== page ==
Widespread gasoline shortages in Florida could worsen if drivers rush back home after Hurricane Irma ripped through the state.
More than four in 10 Florida gas stations were out of fuel as of Monday morning, according to consumer information service GasBuddy.
But with the transportation of fuel ground to a halt amid Irma's devastation, GasBuddy petroleum analyst Patrick DeHaan warned the situation could get worse before it gets better.
"The concern is that as people start coming back as Irma clears, fuel supply in those areas could be very challenged," DeHaan said.
The takeaway for Floridians: "Don't be in a hurry to come back," he said.
Separately, the storm, which hit Florida as a Category 4 hurricane, is expected to have a negative impact on oil demand.
Goldman Sachs analysts estimated Monday that oil demand would drop by 300,000 barrels per day for a month because of Irma, about half of the 600,000 barrel drop expected because of Hurricane Harvey a week earlier. Oil prices rose 20 cents to $47.68 on Monday morning.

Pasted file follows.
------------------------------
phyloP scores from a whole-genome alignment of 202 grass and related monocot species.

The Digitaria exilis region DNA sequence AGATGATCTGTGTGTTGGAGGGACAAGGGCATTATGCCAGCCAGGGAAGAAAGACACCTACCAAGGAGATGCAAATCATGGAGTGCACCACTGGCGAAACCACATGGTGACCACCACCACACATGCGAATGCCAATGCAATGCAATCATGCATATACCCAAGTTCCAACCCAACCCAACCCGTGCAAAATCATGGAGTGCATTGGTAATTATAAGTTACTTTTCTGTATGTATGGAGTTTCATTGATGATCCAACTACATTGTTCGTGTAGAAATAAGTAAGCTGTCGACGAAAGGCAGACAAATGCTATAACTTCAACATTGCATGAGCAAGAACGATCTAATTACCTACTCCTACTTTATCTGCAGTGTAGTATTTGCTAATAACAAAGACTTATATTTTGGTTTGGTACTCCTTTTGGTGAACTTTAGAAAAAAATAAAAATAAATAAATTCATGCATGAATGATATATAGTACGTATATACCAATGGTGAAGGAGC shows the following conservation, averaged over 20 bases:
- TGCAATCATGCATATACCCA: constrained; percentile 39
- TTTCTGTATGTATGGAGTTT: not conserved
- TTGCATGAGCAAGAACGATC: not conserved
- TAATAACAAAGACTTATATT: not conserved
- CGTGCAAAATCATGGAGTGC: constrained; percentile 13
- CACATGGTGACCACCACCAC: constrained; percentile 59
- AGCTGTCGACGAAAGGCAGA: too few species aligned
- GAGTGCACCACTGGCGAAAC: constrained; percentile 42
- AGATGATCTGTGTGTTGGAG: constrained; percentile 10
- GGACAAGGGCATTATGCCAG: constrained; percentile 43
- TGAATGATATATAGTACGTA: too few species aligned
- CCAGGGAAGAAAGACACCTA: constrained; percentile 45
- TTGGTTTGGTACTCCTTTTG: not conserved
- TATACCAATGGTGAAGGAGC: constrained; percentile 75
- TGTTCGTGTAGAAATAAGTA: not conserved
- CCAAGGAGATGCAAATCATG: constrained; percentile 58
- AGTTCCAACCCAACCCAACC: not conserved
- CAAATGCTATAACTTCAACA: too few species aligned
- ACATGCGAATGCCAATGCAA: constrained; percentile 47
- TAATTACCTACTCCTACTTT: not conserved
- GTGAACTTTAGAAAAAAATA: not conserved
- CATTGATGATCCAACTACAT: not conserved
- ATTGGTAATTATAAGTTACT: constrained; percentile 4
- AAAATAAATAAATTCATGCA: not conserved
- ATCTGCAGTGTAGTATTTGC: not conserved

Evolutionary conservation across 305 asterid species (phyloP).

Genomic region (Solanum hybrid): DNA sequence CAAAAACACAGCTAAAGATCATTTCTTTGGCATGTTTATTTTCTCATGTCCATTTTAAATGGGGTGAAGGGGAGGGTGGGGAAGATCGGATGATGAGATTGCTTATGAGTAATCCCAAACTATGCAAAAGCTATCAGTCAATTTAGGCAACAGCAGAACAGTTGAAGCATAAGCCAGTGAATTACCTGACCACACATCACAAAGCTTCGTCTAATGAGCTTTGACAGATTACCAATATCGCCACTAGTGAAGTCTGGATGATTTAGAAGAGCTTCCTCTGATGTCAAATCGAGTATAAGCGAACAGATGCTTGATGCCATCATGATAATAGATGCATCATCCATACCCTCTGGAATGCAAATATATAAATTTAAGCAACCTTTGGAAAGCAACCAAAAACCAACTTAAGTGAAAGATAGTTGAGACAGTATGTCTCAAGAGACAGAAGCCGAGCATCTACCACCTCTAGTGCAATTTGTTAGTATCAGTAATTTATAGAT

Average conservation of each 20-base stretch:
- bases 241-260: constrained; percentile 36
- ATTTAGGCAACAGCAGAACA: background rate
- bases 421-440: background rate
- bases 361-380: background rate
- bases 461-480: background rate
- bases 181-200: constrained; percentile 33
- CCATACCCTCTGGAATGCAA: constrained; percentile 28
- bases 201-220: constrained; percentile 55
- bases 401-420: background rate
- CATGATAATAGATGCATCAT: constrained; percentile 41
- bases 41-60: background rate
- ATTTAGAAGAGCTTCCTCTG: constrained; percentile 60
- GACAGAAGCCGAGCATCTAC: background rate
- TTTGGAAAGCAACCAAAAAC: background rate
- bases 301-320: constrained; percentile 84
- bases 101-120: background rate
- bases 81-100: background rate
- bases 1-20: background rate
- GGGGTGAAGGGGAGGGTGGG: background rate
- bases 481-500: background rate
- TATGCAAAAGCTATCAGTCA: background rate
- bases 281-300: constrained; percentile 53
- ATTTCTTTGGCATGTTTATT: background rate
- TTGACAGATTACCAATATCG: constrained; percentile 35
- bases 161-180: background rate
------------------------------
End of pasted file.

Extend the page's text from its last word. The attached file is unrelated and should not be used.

The gasoline-shortage situation was worst in Gainesville, home to the University of Florida, where more than 63% of stations had no fuel, according to Gas Buddy. In Miami, at least 62% of stations had no gasoline.
Other regions where at least half of stations were out: Tampa-St. Petersburg, West Palm Beach and Tallahassee.
Shortages are spreading into Georgia, too. Nearly 36% of Jacksonville, Ga., stations had no fuel, and more than 13% of Atlanta stations were out.
"The I-95 corridor, in terms of fuel supply, is very stressed," DeHaan said.
With Irma still barreling through the region, many barges carrying gasoline are idled in the Gulf of Mexico, waiting a chance to deliver their supplies. On land, many truck drivers are sidelined until it's safe to drive and branches can be cleared off of roadways.
The shortages started days before Irma hit, as millions of Floridians evacuated to escape the storm.
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